Binignit (Visayan Dessert Stew)

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Yields: 10 Servings Difficulty: Easy Prep Time: 10 Mins Cook Time: 2 Hr Total Time: 2 Hr 10 Mins

Binignit is a Visayan stew of fruit and tubers that’s eaten as a snack or dessert. The tubers used are usually gabi (taro), ube (purple yam), and camote (sweet potato). The fruits are saba (cooking bananas) and langka (jackfruit). Milled or whole grains of glutinous rice are used as a thickening agent. On top of this, sago or tapioca pearls of all sizes are added. Sometimes, palm-flour jelly balls called landang are also added.

Binignit is a Holy Week staple in every Cebuano and Boholano family. This is actually pretty cool because it is due to Filipinos avoiding meat during Holy Week. In fact, Cebuanos made the headlines for flooding to the Carbon Market to buy binignit ingredients amid Covid-19 control measures this year.

In this version, I used whole grains of glutinous rice, ube and camote, sago and banana, and coconut cream. The end result is a thick, starchy, and creamy stew that tastes somewhere between gruel and dessert. You can have binignit hot for breakfast or a mid-afternoon snack, and cold as a dessert. Oftentimes, I’ve even had it as a main dinner meal.

Cooking the sago is the most time-consuming part of this dish, especially if you want to use big sago (tapioca pearls). Usually, I do this the day before. I boil the big sago for half an hour, then leave it in the boiled water for a few hours so it slowly cooks through. Then I drain the cooled sago and store it in the fridge.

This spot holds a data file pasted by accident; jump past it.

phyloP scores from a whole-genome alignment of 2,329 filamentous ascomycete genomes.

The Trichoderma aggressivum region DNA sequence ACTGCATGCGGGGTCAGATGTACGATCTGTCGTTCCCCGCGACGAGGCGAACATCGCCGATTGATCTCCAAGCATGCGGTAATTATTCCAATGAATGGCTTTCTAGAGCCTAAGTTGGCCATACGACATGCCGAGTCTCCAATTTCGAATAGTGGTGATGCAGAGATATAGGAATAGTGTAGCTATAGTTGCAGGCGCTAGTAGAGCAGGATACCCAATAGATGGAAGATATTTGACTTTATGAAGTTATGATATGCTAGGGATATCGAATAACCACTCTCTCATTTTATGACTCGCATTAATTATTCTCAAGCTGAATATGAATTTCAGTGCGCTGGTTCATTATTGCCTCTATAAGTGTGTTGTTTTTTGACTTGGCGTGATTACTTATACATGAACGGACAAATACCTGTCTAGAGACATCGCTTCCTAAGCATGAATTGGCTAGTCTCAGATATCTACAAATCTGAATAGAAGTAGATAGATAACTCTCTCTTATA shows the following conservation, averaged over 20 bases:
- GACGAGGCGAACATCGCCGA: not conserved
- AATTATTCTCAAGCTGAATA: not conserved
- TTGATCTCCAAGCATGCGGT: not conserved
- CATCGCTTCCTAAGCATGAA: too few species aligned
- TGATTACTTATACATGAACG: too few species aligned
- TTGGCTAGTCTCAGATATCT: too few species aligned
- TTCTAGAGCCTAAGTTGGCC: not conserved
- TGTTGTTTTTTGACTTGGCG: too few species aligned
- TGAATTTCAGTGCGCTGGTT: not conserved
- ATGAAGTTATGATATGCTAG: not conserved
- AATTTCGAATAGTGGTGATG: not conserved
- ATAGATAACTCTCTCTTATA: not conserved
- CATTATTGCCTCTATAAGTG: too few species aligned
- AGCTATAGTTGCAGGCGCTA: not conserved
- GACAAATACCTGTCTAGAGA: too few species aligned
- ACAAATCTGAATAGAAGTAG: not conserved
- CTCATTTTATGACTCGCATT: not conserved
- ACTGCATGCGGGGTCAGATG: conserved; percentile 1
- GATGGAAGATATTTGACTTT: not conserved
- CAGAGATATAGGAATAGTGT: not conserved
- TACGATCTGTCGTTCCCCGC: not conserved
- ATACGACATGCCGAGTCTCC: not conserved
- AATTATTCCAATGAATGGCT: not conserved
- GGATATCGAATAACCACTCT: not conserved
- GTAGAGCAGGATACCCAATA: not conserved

When making binignit, make sure the coconut milk/cream does not come to a rolling boil. You want a gentle simmer to avoid curdling. Also, try to get muscovado (sugar cane) sugar as it adds a delicious smoky caramel flavour.

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Ingredients

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Instructions

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  • Cook your sago in massive amounts of boiling water.
  • After half an hour, turn the fire off and leave the sago to cook through in the hot water. Some of the insides will still be a bit opaque but don't worry about it.
  • Drain and store the cooled sago in the fridge for the next day.
  • Soak the glutinous rice in 400ml of water for a couple of hours.
  • Cube the root vegetables and bananas (not pictured).
  • Bring the water and glutinous rice to boil.
  • Add the coconut cream and watch until it starts to bubble a little bit. Turn the heat down so it simmers gently at boiling point.
  • Add the root vegetables and cooking bananas, salt and sugar, and cook for about 40 minutes.
  • Add the cooked sago and cook for another 10 minutes.
  • At this point, I like to turn off the heat and let the stew cook itself with the residual heat for another half hour. This is optional.

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